Burchards Dekret Digital

Academy project: “Burchards Dekret Digital” (Burchard’s Digital Decree): a work platform to give access to texts and study the history of reception of early and high medieval legal cultures

The research project “Burchards Dekret digital”, under the direction of Prof. Dr. Ingrid Baumgärtner (University of Kassel), Prof. Dr. Klaus Herbers (Friedrich-Alexander-Universität Erlangen-Nürnberg) and Prof. Dr. Ludger Körntgen (Johannes Gutenberg University Mainz) is part of the Academies Programme, with which the Union of German Academies supports long-term research projects such as central editions, dictionaries, and text corpora as stores of knowledge. The project, under the umbrella of the Academy of Sciences and Literature in Mainz, has a planned funding period of eighteen years (2020-2037).

The project centres on one of the most influential collections of medieval canon law, the Decree of Bishop Burchard of Worms (1000–1025). The aims of the research project are firstly to carry out a multiperspectival analysis of the work’s transmission, reception, and significance for legal and cultural history, secondly to produce a critical edition, in print and online, and thirdly  to create a digital work platform with an international focus.

The starting point for the project is the observation that canon law had a lasting influence on developments in Western and Central Europe right into the twentieth century, and made a fundamental contribution to the emergence of common European legal foundations. The origins and conduits of these influences are diverse and extend far back into the past. It is often claimed that Europe’s development into a (in many respects) unified space, following reconfigurations of canon law and Roman law, did not begin until the twelfth century. But in fact considerable importance must be accorded to the efforts to collect, systematize and develop canon law that were undertaken in the often underestimated period between the Carolingian reforms and the scholarly beginnings of canon law studies and  scholasticism in the twelfth century.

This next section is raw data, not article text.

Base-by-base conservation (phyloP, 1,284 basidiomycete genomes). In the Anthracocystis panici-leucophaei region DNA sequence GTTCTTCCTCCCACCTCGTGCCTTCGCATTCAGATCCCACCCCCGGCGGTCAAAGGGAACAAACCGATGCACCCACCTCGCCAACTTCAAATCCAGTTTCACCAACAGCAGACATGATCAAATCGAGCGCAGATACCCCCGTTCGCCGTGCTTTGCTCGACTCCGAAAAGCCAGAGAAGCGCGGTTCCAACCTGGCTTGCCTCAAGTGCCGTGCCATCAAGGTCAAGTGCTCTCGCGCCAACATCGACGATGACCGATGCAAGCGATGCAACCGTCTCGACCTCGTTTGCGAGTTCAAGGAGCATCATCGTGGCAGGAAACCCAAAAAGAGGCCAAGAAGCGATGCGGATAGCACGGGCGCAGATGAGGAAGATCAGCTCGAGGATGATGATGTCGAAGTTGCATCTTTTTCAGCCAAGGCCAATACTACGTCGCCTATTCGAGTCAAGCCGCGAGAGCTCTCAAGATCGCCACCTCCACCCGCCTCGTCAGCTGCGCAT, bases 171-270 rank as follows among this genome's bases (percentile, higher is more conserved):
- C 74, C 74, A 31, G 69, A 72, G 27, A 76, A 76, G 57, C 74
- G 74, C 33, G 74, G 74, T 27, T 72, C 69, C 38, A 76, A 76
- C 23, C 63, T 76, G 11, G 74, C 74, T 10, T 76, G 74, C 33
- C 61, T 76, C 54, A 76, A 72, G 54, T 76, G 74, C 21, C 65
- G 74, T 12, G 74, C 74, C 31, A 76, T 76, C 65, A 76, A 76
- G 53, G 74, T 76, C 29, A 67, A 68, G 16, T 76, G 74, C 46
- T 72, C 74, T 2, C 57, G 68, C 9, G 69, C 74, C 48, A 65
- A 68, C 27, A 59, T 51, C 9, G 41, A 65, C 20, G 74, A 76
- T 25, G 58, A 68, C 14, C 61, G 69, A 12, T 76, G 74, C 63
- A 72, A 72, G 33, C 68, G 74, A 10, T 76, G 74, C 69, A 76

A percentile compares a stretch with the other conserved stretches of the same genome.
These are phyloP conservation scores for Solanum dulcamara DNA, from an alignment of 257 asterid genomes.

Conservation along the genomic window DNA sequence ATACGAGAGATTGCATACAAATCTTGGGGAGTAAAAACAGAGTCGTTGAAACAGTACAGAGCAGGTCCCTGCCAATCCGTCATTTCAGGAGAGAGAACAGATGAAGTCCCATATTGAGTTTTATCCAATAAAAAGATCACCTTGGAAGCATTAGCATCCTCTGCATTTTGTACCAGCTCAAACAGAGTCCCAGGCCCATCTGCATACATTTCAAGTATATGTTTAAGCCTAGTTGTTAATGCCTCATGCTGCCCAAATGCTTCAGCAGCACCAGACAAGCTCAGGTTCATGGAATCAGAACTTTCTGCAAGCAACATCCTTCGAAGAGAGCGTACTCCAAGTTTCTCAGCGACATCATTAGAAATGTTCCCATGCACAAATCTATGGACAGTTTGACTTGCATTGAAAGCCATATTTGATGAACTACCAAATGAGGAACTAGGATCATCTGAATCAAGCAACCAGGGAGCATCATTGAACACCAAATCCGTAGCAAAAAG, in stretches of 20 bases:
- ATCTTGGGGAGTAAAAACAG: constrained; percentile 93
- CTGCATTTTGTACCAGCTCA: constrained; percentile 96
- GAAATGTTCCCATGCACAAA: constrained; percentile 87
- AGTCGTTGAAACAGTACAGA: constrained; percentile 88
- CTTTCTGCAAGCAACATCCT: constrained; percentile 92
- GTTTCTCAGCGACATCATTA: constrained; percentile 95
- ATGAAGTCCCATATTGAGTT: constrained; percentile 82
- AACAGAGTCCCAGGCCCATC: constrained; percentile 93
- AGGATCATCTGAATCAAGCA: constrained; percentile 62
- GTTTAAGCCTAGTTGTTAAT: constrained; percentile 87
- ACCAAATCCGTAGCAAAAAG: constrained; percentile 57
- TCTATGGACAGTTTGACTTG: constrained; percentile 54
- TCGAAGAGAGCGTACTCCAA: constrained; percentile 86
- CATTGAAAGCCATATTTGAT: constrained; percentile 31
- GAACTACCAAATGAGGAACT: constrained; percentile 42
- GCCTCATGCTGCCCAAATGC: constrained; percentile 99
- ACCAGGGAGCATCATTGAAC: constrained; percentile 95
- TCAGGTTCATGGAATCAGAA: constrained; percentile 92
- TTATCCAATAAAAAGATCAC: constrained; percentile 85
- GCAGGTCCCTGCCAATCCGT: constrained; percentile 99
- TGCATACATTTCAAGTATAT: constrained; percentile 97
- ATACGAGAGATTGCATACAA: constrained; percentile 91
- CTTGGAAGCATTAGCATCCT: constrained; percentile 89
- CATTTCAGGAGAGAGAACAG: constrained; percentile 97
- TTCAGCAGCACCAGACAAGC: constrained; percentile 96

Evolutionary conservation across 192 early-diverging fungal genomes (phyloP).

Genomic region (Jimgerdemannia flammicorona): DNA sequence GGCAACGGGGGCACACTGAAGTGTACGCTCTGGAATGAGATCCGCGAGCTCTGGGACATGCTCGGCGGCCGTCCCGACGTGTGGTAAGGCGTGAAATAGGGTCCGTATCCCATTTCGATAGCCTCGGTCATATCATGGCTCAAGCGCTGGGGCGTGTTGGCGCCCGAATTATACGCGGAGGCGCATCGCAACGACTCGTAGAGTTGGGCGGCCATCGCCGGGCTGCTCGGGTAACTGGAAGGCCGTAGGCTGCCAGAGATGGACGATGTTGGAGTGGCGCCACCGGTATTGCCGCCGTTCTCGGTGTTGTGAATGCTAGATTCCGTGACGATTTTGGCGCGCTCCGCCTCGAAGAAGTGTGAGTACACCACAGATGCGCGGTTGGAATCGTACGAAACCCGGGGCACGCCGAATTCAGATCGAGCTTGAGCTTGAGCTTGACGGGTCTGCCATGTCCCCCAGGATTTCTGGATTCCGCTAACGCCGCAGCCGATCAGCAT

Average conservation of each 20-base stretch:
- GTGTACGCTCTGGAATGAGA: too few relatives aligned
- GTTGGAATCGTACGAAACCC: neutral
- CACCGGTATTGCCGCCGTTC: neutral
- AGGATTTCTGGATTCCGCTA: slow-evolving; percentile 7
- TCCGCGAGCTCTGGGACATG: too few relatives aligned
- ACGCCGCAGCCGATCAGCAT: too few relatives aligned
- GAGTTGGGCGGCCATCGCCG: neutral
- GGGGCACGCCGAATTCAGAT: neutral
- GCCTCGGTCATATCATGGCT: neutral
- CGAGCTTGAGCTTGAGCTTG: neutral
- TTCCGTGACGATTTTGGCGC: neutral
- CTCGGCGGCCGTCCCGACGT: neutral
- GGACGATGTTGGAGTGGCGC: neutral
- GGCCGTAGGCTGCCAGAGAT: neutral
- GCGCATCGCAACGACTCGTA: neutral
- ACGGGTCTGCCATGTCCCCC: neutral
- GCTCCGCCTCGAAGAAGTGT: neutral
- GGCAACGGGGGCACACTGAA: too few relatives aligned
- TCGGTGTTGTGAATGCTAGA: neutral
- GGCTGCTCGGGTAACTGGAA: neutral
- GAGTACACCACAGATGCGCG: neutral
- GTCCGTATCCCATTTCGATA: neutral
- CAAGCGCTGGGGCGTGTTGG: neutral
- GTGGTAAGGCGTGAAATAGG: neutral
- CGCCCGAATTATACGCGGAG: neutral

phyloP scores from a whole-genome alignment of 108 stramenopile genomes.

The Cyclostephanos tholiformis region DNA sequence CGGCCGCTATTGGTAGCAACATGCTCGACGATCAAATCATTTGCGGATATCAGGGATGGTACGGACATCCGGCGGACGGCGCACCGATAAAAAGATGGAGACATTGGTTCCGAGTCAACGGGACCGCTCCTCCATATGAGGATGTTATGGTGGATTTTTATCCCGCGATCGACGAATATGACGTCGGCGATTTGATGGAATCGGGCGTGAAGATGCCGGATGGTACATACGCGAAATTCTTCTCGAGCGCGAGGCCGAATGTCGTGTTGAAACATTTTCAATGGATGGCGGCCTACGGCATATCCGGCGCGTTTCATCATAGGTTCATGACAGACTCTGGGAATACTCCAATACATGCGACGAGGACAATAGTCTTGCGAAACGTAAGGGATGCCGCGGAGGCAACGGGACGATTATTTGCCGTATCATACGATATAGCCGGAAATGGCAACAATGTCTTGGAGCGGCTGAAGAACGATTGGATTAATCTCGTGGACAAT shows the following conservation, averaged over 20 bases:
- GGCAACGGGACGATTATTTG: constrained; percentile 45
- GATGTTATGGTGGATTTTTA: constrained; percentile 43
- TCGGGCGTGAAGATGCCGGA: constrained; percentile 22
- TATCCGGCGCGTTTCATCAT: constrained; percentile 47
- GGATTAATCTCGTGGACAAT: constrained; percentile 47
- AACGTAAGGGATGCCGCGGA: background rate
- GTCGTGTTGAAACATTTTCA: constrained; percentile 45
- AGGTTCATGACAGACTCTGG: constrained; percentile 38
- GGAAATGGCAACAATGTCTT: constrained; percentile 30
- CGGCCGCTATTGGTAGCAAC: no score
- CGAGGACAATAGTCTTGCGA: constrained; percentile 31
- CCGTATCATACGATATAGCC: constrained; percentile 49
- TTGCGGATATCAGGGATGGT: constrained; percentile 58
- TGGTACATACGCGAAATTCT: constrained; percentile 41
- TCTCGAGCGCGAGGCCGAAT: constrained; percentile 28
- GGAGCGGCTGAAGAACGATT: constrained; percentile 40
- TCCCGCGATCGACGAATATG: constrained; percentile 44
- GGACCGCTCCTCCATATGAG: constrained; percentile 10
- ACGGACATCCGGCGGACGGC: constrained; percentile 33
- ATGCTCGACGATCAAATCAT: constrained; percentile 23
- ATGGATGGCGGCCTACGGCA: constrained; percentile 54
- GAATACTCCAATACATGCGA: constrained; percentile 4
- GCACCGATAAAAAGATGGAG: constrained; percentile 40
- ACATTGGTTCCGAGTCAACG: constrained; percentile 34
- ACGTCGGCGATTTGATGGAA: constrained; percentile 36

By far the most important collection of this period, the Decretum Burchardi was regarded in the eleventh and twelfth centuries as the definitive book of canon law, and could be quoted with the simple reference “ex Burch(ardo)”. This was instantly comprehensible not only to scholars of canon law but also to diocesan administrators. This practical legal importance was one of the reasons why Burchard’s compilation was able to maintain its status as a standard work in relation to later compilations. Even the Decretum Gratiani of 1140, the foundation for all subsequent developments in canon law and scholarly canon law studies, had extracts from Burchard’s work added to it or inserted as commentary.

In close collaboration with partners from all over the world, the project places the Decretum Burchardi at the centre of fundamental, multiperspectival research. It will give access to surviving manuscripts all over Europe; it will produce the first ever critical edition; and it will sift through the rich traces of the work’s reception, particularly in Germany, Italy, France and Spain. The project is methodologically innovative both in the provision of digital access and in the focus on reception history, which gives an impression of the powerful dynamics of European legal cultures. A digital work platform is being constructed to manage these diverse tasks. This will not only make it possible to publish a comprehensive digital edition, but will in future make available materials such as manuscripts, catalogues and source editions. It will also promote scholarly dialogue on an international level, and bring together the many researchers currently working on the sources and reception of medieval canon law, in order to do justice to the wide dissemination and epoch-spanning impact of the Decretum Burchardi.